Nine discharge measurements collected during the 2017 water year were used for calibration. The stage time series from the 2017 water year was used to compute discharge. The DYNMOD method failed to compute discharge the entire period of calibration, so the calibration results for the DYNMOD method are not quantified. The cross section for the DYNPOUND analyses was subdivided into three subsections, with the subsection between 540 and 700 feet being the only subsection that is used in the computation of discharge. A Manning’s ^{3}/s, and the DYNPOUND computed discharge was 17 ft^{3}/s.

Table 14. Calibration results for the DYNPOUND rating at the San Joaquin River near Mendota, California.

[Observed discharge data from ^{3}/s, cubic feet per second; SLE, squared logarithmic error; DYNPOUND, the newly developed method that solves for discharge in compact and compound channels; --, not applicable]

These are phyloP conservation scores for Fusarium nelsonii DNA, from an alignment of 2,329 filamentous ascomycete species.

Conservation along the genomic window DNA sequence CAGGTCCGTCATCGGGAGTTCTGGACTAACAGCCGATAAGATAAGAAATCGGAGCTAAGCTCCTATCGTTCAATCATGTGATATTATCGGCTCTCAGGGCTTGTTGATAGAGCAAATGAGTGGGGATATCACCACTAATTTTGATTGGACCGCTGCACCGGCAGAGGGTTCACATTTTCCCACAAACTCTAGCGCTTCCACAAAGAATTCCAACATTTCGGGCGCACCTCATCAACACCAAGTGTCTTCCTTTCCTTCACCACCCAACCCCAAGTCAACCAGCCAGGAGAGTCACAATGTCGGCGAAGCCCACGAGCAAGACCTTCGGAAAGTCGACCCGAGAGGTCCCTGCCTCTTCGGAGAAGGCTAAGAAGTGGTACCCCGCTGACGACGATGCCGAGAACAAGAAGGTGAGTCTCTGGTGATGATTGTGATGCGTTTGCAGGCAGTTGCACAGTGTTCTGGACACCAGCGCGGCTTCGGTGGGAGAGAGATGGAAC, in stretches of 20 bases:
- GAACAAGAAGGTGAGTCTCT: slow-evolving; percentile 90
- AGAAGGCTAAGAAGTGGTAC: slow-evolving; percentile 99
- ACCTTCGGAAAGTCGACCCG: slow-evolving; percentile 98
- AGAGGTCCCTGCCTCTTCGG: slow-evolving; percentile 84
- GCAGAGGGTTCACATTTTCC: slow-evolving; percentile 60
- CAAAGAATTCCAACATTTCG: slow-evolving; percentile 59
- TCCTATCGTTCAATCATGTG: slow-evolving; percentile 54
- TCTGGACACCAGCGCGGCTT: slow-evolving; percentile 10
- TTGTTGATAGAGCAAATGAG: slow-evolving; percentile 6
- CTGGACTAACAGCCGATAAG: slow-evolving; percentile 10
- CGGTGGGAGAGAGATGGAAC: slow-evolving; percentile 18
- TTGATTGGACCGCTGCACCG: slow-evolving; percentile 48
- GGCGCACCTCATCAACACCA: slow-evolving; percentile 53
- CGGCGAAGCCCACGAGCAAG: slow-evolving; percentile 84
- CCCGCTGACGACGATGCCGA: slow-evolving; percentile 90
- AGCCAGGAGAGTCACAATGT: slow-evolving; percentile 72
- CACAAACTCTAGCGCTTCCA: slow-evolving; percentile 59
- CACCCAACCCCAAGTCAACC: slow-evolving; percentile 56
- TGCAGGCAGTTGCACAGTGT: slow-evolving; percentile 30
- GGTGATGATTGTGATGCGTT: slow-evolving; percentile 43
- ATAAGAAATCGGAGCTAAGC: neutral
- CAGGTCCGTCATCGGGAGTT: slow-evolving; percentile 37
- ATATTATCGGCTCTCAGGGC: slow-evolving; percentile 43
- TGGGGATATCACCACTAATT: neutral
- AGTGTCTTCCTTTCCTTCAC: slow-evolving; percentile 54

Measurement date |
Measurement time |
Observed discharge^{3}/s) |
DYNPOUND discharge^{3}/s) |
DYNPOUND error |
DYNPOUND SLE |

10/6/2016 | 15:49 | 347 | 350 | 0.989 | 7.41×10^{−5} |

12/1/2016 | 17:22 | 22 | 34 | 58.4 | 1.90×10^{−1} |

1/10/2017 | 20:48 | 0.67 | 17 | 2,530 | 1.05×10^{1} |

1/26/2017 | 0:21 | 767 | 783 | 2.19 | 4.26×10^{−4} |

2/22/2017 | 22:45 | 3,840 | 6,362 | 65.7 | 2.55×10^{−1} |

4/4/2017 | 16:40 | 3,320 | 5,354 | 61.3 | 2.28×10^{−1} |

5/26/2017 | 17:58 | 273 | 359 | 31.7 | 7.50×10^{−2} |

7/21/2017 | 15:05 | 567 | 621 | 9.62 | 8.28×10^{−3} |

9/21/2017 | 22:51 | 421 | 434 | 3.27 | 9.25×10^{−4} |

-- | -- | -- | 307 | 1.25 |